all this writing. My grandmother told stories and wrote Reaching for the Fruit, her autobiography. My grandfather on the other side wrote a book of poems, some Biblical reflections and his life story, Home of my Heart, published posthumously. My aunt has written books about reconciliation. Another has published a book about her French ancestors. One brother has his academic thesis and numerous published articles, the other blogs. I’m currently egging on my dad to finish writing down the stories of his times working as an engineer abroad. He has also always been a very entertaining oral story teller. When he climbs up the stairs in Donegal at his grandhildren’s bedtime, you know it won’t be long before shrieks and laughter ensue.
I am so very proud of my family of writers and story-tellers. I love the idea that it’s in the genes, that we just can’t help but pick up a pen or sit down at the laptop and craft real or imagined worlds. Right now, I am wondering why it took me so long to see it. I studied English literature at university, but it never crossed my mind that I would ever write anything that wasn’t just literary criticism. It took me until I was 30 to realise it, and 31 before I let my imagination out of its hiding place. Interestingly, that happened for the first time when I started a writing course at the University of Queen’s, run by my second cousin no less!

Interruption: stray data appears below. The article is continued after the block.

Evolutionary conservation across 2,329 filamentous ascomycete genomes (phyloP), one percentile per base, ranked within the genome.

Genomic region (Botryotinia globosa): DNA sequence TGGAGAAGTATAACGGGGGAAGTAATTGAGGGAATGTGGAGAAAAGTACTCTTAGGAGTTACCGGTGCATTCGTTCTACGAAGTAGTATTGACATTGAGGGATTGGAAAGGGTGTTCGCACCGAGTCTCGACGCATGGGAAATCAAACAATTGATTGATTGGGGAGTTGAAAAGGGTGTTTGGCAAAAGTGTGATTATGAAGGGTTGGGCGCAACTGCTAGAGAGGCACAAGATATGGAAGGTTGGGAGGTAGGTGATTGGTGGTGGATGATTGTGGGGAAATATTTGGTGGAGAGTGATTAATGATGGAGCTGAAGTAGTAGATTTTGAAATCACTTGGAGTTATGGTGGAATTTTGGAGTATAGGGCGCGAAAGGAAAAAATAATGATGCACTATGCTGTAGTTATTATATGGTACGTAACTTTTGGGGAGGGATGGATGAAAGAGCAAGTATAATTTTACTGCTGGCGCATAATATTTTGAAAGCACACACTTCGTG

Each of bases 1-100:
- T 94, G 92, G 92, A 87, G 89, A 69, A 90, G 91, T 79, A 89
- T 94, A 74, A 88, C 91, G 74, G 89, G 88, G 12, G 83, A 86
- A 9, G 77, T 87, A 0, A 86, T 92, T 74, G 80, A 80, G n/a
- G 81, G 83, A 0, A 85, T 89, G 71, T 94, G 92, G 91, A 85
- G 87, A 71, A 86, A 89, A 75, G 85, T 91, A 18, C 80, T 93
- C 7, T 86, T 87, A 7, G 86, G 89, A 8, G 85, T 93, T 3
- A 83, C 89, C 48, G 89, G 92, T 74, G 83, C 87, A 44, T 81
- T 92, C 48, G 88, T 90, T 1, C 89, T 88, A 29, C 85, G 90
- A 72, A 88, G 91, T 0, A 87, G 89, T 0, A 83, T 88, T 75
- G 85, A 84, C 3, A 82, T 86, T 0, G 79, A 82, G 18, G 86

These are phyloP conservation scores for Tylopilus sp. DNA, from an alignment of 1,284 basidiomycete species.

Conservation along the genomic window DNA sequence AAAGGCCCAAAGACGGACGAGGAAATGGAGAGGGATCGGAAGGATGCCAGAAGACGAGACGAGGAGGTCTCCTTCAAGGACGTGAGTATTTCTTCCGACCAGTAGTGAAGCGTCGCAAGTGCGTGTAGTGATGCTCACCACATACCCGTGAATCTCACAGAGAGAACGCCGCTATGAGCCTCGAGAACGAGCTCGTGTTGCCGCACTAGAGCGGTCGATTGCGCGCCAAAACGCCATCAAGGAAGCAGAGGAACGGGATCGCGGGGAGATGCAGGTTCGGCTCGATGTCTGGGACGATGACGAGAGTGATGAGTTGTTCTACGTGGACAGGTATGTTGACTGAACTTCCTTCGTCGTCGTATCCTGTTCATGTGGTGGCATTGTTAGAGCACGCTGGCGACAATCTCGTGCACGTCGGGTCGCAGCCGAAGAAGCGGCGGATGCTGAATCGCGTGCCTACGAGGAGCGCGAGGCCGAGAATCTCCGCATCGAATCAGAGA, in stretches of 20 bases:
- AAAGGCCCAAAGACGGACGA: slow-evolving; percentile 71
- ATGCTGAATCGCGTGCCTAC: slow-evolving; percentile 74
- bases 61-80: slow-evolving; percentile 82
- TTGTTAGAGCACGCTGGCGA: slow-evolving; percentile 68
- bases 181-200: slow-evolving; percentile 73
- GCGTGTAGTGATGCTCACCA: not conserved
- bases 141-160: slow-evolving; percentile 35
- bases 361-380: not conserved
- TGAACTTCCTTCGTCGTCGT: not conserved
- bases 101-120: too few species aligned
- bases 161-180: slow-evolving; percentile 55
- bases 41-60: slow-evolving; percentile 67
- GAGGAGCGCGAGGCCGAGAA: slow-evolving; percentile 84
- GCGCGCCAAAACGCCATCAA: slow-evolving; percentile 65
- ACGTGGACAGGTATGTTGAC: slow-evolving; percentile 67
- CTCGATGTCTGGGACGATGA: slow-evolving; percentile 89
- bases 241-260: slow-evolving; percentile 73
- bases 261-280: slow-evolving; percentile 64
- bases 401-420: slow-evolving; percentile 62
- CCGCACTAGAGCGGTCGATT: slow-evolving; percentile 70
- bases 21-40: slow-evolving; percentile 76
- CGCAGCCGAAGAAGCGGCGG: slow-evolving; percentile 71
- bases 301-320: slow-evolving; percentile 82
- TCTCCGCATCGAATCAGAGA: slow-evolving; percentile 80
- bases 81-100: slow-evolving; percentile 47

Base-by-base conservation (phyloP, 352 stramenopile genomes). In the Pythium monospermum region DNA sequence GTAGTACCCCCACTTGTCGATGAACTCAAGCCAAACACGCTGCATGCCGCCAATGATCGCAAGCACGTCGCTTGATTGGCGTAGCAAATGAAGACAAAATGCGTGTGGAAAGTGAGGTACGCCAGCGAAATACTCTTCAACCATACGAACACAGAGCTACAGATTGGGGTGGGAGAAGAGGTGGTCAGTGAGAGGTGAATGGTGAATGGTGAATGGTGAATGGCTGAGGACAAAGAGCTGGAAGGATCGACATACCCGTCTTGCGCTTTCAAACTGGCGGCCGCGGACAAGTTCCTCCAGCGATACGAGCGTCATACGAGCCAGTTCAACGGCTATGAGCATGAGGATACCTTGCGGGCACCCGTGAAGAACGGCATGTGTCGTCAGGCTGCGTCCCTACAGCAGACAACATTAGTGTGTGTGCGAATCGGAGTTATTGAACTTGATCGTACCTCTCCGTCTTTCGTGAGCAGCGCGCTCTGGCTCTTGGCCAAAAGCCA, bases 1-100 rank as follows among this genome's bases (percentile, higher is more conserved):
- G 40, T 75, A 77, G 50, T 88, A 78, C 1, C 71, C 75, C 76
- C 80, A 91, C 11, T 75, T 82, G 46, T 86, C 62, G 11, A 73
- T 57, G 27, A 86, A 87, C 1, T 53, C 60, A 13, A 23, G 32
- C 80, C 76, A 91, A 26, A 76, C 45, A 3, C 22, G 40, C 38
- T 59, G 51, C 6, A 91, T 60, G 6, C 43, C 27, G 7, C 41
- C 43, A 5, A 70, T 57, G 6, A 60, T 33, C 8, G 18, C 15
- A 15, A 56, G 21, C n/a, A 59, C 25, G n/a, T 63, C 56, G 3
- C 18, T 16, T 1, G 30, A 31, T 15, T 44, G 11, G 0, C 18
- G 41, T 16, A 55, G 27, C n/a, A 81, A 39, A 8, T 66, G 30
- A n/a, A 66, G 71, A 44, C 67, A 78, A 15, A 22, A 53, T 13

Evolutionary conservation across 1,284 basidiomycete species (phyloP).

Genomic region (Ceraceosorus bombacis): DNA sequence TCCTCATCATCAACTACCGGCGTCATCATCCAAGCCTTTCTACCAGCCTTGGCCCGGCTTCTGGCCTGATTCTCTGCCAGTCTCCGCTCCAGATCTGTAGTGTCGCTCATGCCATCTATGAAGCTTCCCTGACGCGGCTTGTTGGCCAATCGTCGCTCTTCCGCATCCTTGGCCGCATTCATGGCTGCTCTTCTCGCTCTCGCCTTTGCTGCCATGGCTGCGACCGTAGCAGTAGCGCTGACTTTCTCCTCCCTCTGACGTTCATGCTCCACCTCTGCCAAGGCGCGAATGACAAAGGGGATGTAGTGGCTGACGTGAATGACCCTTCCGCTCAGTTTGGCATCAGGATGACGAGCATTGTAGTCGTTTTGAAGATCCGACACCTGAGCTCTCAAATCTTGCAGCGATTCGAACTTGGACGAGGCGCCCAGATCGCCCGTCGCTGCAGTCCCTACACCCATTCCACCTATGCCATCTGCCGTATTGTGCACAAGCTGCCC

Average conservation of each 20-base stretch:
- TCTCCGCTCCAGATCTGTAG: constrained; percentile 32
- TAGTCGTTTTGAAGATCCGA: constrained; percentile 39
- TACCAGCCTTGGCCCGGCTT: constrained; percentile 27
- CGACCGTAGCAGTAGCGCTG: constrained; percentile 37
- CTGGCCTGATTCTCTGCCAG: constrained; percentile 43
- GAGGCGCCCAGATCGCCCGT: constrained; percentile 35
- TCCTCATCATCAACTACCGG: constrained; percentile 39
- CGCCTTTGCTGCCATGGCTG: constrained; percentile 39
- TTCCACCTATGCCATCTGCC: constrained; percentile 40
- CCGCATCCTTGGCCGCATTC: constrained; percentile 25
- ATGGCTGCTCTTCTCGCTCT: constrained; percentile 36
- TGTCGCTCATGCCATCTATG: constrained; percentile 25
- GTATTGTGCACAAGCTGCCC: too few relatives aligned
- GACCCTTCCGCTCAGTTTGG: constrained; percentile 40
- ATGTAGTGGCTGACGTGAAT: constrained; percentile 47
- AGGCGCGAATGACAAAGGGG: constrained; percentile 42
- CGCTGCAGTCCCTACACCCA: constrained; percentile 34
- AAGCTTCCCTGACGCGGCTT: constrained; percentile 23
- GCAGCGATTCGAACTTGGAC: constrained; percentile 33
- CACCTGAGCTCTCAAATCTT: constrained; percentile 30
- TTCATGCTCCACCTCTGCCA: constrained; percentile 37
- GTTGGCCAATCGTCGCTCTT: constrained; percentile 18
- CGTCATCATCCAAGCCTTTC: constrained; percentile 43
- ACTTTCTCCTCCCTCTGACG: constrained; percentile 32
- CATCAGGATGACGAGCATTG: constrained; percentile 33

When I am feeling frustrated by my inability to manage a full-time job, when I am depressed about my physical disabilities, when life seems entirely unsatisfactory, it only takes an hour of writing to make it feel a whole lot better. The written word can be a powerful, often redemptive thing and I am deeply thankful for it.
Of course, having a reader like you is an added, slightly terrifying bonus!